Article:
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1954 Brake Drum Specs?


MrEarl

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So I've got someone in California wanting to buy a set of Roadmaster front brake drums. I've a set that came with a car that was being restored and appear to be in good condition with plenty of meat left. I've priced them to him at $125 for the set which I think is fair considering what shipping may turn out to be. I just want to make sure what I'm sending is good so I have a   Brake Resetting Gauge   ordered and have pulled up these specs.

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So my question is, when I get the tool and measure the inside diameter, if the surfaces are good with no major scores or grooves, which they are, anything less than 12.060 should be good to go, right?

 

This one appears to have been cut already.

 

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no bad grooves in the other, but should be turned probably?

 

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Edited by MrEarl (see edit history)
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I also agree with 12.060" .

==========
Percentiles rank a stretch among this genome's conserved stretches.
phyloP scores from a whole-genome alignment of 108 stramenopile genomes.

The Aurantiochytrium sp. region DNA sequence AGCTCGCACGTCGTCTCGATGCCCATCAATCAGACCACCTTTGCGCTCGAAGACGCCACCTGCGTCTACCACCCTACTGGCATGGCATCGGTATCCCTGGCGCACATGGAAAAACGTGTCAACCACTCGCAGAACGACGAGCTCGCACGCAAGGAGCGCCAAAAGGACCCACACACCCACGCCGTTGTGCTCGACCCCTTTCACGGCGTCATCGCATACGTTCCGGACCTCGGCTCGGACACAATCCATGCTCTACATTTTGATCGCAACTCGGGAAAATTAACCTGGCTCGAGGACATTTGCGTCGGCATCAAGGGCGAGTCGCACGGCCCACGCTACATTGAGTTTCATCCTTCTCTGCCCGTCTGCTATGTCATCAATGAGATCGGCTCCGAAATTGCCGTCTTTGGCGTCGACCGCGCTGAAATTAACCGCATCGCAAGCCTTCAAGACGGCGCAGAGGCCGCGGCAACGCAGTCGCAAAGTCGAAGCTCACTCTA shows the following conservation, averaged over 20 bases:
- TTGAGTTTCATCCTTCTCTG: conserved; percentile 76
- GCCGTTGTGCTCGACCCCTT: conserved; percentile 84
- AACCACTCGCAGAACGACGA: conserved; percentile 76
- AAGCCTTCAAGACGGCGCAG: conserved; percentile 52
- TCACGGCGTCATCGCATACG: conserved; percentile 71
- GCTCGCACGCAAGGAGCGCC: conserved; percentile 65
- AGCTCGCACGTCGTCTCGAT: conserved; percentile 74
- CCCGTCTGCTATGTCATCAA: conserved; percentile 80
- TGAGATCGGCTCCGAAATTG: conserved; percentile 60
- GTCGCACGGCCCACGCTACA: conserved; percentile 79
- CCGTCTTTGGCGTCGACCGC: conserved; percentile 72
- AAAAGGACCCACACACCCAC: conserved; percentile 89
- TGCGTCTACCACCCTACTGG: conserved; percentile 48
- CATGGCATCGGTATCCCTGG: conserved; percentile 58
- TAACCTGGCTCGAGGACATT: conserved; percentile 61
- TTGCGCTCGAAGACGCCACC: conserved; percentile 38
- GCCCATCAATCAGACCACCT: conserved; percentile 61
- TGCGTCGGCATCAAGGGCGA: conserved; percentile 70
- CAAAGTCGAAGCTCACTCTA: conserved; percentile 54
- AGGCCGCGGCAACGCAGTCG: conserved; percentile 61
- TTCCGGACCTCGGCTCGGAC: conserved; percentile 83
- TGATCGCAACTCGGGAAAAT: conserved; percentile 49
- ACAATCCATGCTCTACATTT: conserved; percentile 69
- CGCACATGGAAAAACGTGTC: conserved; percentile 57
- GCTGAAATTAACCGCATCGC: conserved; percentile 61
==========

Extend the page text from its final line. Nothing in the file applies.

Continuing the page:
Whether they need turning or not is hard to tell. Cast iron moves around a tiny bit when sitting, and can also warp from the heat of use. There is a good chance the smooth one will also need a skim.

 

 

 

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OK, so according to my new little brake resetting gauge they both measure 12 1/16", measured twice each at 90*.  Somebody check me on this but if the decimal equivalent of 1/16 is .0625 then 12.0625  is greater than the allowable of 12.060 as discussed above, making these very borderline for having turned. Am I right ? Hopefully not as they seem to have plenty of thickness left.

 

 

 

 

 

 

Edited by MrEarl (see edit history)
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3 hours ago, avgwarhawk said:

That's how I read it. Any shop near by that will mic the drums and confirm your findings? 

 

Possibly Chris, but the gauge I'm using is pretty simple to read and I've measured several times. Based on the above chart, I'm sorta surprised at the seemingly small difference in the diameter of new drums IE 1.997-12.003 and what is considered too much IE 12.063. I mean .0625 is only 1/16", I guess my question is how much drum is removed with a typical brake drum turning, surely more than 1/32" (half of 1/16")?  I've got to be missing something here, what is it?

 

On 2/24/2021 at 9:43 AM, 60FlatTop said:

Present the facts and never deny the buyer an opportunity to make the decision.

 

 

 Sounds good in theory but often doesn't work for me, no matter what pictures and detailed facts I provide. I'm leaning toward jus putting these in the metal pile.

Edited by MrEarl (see edit history)
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The theory is my general guideline, especially with good items that someone might throw away making their own decision that it is no good.